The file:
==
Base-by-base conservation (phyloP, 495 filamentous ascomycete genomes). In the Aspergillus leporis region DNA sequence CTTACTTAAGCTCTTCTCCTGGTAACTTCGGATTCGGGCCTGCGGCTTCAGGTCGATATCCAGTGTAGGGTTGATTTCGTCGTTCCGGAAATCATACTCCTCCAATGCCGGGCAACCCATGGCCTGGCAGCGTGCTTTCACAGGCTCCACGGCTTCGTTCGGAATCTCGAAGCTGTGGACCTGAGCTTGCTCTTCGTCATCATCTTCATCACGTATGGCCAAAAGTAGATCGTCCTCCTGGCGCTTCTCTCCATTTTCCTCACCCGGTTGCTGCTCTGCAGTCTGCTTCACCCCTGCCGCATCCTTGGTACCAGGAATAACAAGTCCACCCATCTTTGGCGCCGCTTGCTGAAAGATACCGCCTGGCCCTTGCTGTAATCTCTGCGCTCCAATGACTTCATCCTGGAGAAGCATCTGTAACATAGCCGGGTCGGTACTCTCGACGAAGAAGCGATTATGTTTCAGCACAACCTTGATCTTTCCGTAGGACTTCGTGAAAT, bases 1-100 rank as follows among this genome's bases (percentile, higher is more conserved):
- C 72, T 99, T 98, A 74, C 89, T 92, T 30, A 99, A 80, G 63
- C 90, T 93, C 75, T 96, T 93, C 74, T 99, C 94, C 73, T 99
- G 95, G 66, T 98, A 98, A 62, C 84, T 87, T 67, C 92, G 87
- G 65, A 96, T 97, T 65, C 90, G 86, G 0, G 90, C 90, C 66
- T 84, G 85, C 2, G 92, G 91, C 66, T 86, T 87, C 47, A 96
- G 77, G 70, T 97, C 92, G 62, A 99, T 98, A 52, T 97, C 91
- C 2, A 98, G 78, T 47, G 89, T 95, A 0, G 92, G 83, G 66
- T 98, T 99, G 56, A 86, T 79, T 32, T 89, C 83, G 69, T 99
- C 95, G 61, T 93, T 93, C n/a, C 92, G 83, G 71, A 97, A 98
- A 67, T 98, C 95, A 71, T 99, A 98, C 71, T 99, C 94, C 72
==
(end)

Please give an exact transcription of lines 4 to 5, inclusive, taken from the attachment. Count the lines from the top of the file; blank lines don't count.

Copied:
- G 95, G 66, T 98, A 98, A 62, C 84, T 87, T 67, C 92, G 87
- G 65, A 96, T 97, T 65, C 90, G 86, G 0, G 90, C 90, C 66